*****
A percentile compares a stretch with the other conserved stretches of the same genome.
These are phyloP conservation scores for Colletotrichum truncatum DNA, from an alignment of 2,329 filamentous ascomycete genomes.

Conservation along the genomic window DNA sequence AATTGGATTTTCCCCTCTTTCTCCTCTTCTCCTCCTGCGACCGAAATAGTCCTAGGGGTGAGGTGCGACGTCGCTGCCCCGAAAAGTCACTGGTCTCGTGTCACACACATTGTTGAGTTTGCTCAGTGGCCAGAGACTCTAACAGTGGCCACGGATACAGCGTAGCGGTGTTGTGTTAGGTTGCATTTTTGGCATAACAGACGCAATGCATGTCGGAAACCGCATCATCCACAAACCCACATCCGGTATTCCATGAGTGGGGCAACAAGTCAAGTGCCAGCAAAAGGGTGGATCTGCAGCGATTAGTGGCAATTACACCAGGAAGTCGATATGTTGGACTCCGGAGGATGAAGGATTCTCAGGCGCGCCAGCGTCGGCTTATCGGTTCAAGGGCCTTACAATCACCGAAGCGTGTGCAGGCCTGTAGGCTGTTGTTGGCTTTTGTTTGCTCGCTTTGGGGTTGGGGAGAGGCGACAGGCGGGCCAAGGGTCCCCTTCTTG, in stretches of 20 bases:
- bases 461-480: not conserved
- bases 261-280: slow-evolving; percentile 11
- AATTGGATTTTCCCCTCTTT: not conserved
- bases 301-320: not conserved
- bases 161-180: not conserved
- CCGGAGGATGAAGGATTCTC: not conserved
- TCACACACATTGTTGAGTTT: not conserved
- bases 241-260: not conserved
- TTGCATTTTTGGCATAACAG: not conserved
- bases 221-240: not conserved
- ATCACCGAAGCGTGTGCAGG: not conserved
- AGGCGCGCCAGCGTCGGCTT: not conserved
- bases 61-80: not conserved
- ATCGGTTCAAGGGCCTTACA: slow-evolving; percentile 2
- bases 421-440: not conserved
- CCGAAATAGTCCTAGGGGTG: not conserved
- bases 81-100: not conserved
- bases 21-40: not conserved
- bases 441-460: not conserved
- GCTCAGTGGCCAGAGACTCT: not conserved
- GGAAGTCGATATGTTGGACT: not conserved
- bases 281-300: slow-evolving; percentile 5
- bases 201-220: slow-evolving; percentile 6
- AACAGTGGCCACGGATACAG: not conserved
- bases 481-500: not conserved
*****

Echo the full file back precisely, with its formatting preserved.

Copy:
A percentile compares a stretch with the other conserved stretches of the same genome.
These are phyloP conservation scores for Colletotrichum truncatum DNA, from an alignment of 2,329 filamentous ascomycete genomes.

Conservation along the genomic window DNA sequence AATTGGATTTTCCCCTCTTTCTCCTCTTCTCCTCCTGCGACCGAAATAGTCCTAGGGGTGAGGTGCGACGTCGCTGCCCCGAAAAGTCACTGGTCTCGTGTCACACACATTGTTGAGTTTGCTCAGTGGCCAGAGACTCTAACAGTGGCCACGGATACAGCGTAGCGGTGTTGTGTTAGGTTGCATTTTTGGCATAACAGACGCAATGCATGTCGGAAACCGCATCATCCACAAACCCACATCCGGTATTCCATGAGTGGGGCAACAAGTCAAGTGCCAGCAAAAGGGTGGATCTGCAGCGATTAGTGGCAATTACACCAGGAAGTCGATATGTTGGACTCCGGAGGATGAAGGATTCTCAGGCGCGCCAGCGTCGGCTTATCGGTTCAAGGGCCTTACAATCACCGAAGCGTGTGCAGGCCTGTAGGCTGTTGTTGGCTTTTGTTTGCTCGCTTTGGGGTTGGGGAGAGGCGACAGGCGGGCCAAGGGTCCCCTTCTTG, in stretches of 20 bases:
- bases 461-480: not conserved
- bases 261-280: slow-evolving; percentile 11
- AATTGGATTTTCCCCTCTTT: not conserved
- bases 301-320: not conserved
- bases 161-180: not conserved
- CCGGAGGATGAAGGATTCTC: not conserved
- TCACACACATTGTTGAGTTT: not conserved
- bases 241-260: not conserved
- TTGCATTTTTGGCATAACAG: not conserved
- bases 221-240: not conserved
- ATCACCGAAGCGTGTGCAGG: not conserved
- AGGCGCGCCAGCGTCGGCTT: not conserved
- bases 61-80: not conserved
- ATCGGTTCAAGGGCCTTACA: slow-evolving; percentile 2
- bases 421-440: not conserved
- CCGAAATAGTCCTAGGGGTG: not conserved
- bases 81-100: not conserved
- bases 21-40: not conserved
- bases 441-460: not conserved
- GCTCAGTGGCCAGAGACTCT: not conserved
- GGAAGTCGATATGTTGGACT: not conserved
- bases 281-300: slow-evolving; percentile 5
- bases 201-220: slow-evolving; percentile 6
- AACAGTGGCCACGGATACAG: not conserved
- bases 481-500: not conserved